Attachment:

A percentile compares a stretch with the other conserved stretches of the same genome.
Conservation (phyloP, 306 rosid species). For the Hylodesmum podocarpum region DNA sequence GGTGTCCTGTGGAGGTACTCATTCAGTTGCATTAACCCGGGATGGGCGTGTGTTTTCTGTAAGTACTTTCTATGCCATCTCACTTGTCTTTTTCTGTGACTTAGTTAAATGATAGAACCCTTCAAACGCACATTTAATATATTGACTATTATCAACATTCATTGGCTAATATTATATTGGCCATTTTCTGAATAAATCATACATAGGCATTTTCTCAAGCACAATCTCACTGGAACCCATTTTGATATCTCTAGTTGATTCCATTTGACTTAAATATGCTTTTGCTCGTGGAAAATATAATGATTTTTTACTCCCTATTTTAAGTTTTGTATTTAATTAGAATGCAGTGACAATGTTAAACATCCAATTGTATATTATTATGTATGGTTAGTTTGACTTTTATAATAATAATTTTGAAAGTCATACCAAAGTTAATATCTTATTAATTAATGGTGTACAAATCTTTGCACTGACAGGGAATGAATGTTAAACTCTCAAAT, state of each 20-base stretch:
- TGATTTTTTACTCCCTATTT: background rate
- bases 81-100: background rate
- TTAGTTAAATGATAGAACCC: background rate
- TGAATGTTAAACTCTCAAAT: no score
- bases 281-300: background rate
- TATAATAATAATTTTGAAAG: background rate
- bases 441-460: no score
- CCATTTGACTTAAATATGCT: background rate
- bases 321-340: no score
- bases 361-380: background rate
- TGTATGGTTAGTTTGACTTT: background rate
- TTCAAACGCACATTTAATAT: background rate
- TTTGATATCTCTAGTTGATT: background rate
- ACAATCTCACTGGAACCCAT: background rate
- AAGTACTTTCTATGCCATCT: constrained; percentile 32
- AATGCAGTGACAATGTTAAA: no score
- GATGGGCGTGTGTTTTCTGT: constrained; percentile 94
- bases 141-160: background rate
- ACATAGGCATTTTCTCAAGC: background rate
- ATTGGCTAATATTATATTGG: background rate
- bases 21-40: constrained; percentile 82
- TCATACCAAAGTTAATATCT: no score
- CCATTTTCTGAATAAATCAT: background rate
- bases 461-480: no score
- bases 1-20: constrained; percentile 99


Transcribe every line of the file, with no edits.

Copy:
A percentile compares a stretch with the other conserved stretches of the same genome.
Conservation (phyloP, 306 rosid species). For the Hylodesmum podocarpum region DNA sequence GGTGTCCTGTGGAGGTACTCATTCAGTTGCATTAACCCGGGATGGGCGTGTGTTTTCTGTAAGTACTTTCTATGCCATCTCACTTGTCTTTTTCTGTGACTTAGTTAAATGATAGAACCCTTCAAACGCACATTTAATATATTGACTATTATCAACATTCATTGGCTAATATTATATTGGCCATTTTCTGAATAAATCATACATAGGCATTTTCTCAAGCACAATCTCACTGGAACCCATTTTGATATCTCTAGTTGATTCCATTTGACTTAAATATGCTTTTGCTCGTGGAAAATATAATGATTTTTTACTCCCTATTTTAAGTTTTGTATTTAATTAGAATGCAGTGACAATGTTAAACATCCAATTGTATATTATTATGTATGGTTAGTTTGACTTTTATAATAATAATTTTGAAAGTCATACCAAAGTTAATATCTTATTAATTAATGGTGTACAAATCTTTGCACTGACAGGGAATGAATGTTAAACTCTCAAAT, state of each 20-base stretch:
- TGATTTTTTACTCCCTATTT: background rate
- bases 81-100: background rate
- TTAGTTAAATGATAGAACCC: background rate
- TGAATGTTAAACTCTCAAAT: no score
- bases 281-300: background rate
- TATAATAATAATTTTGAAAG: background rate
- bases 441-460: no score
- CCATTTGACTTAAATATGCT: background rate
- bases 321-340: no score
- bases 361-380: background rate
- TGTATGGTTAGTTTGACTTT: background rate
- TTCAAACGCACATTTAATAT: background rate
- TTTGATATCTCTAGTTGATT: background rate
- ACAATCTCACTGGAACCCAT: background rate
- AAGTACTTTCTATGCCATCT: constrained; percentile 32
- AATGCAGTGACAATGTTAAA: no score
- GATGGGCGTGTGTTTTCTGT: constrained; percentile 94
- bases 141-160: background rate
- ACATAGGCATTTTCTCAAGC: background rate
- ATTGGCTAATATTATATTGG: background rate
- bases 21-40: constrained; percentile 82
- TCATACCAAAGTTAATATCT: no score
- CCATTTTCTGAATAAATCAT: background rate
- bases 461-480: no score
- bases 1-20: constrained; percentile 99